Directed by: Jason Zada
The Aokigahara forest in Japan is quite infamous, and has long been surrounded by an air of mystery. The name itself means “sea of trees”, but it is colloquially known as the “Suicide Forest”. Upon entering, the density of the forest cuts off almost all outside sound, creating a sense of isolation. There are signs strategically placed at the entrance, urging visitors to seek help rather than take their own lives. It is estimated that an average of 30 successful suicides take place there annually, and more attempted. It is a place of deep sadness and cultural significance to many.
Of course, Hollywood had to try and find a way to make it about white Americans.
There is a natural fascination with foreign locations and curiosities, and Aokigahara certainly does have a unique history. It’s understandable that there’s a draw to this location, and a desire to tell stories about it. But using this location as an “exotic” backdrop for a rather mundane story does not do it justice. This is a location that could be deeply frightening and unsettling given the respect and attention it deserves in a horror film, but this film ultimately did not come close.
The Forest begins with Sara, a woman who is constantly bailing out her perpetually troubled twin sister, Jess, getting a sense that something is amiss with said sister. When she discovers that Jess is missing and was last seen going into Aokigahara, Sara immediately flies to Japan on a mission to save her sister’s life. However, once she arrives and begins her search, it becomes apparent that it may not just be Jess’s life that is in danger.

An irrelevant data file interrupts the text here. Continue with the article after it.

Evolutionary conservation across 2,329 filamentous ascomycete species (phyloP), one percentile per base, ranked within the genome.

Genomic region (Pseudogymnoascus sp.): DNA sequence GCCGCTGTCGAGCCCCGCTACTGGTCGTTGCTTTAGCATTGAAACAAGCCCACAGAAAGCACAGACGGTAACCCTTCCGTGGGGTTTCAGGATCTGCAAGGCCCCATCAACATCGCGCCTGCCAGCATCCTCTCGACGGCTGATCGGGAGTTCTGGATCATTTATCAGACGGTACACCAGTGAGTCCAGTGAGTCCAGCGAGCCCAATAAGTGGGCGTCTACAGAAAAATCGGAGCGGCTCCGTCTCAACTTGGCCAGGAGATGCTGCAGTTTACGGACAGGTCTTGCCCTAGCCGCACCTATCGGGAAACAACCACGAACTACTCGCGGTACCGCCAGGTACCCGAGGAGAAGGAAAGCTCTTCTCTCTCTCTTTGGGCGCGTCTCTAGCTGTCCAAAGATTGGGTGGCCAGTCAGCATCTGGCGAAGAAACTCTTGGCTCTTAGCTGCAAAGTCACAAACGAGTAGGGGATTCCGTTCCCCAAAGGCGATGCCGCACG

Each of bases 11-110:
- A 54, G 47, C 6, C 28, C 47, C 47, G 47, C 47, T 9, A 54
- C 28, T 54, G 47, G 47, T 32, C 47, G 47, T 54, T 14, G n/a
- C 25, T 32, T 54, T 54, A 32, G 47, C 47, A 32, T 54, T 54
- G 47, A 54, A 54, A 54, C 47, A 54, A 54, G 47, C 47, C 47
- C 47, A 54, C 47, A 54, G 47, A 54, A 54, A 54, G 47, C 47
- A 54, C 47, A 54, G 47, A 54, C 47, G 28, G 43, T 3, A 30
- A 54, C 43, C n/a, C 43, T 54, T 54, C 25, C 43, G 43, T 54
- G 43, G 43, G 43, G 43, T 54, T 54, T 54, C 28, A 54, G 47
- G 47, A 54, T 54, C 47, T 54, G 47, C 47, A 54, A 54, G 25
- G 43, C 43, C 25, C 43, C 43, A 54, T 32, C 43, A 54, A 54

Steampunk is far and away one of my favorite escapist genres to explore. The playful Victorian aesthetics aside, there is something quite freeing in the retro-futuristic landscape of the worlds it encompasses. It allows for us to play in a setting where things were perhaps a bit more stifling for anyone that wasn’t a white, upper class man, and oftentimes show women who are going against the grain a bit. More recently, a subgenre of steampunk has emerged, that takes the ideas of steampunk, and focuses it less on scienes and gadgets and more on the Gothic horror literature of the Victorian era. This genre is aptly called dreadpunk.
Ghosts By Gaslight is a collection of steampunk horror fiction, falling squarely into the perimeters of dreadpunk. Naturally, I was very excited to see so many things I loved come together into one collection of short stories, as Gothic horror has such a unique charm for me. But did Ghosts By Gaslight manage to meet my hopeful expectations? Unfortunately, the answer is a very strong no.
When it comes to book-to-movie adaptations, I have a tendency to be a little snobby in favor of the book. It is the original source material, after all, and sometimes due to the restrictions of the movie format for storytelling, some of the potency of the story is diluted in the process. On top of that, the Ring series has been one of my favorite horror franchises ever since the American remake first pulled me into that world. Needless to say, when I picked up Koji Suzuki’s novel, the one that inspired it all, I expected to be blown away.
I did not get what I expected. Read the rest of this entry →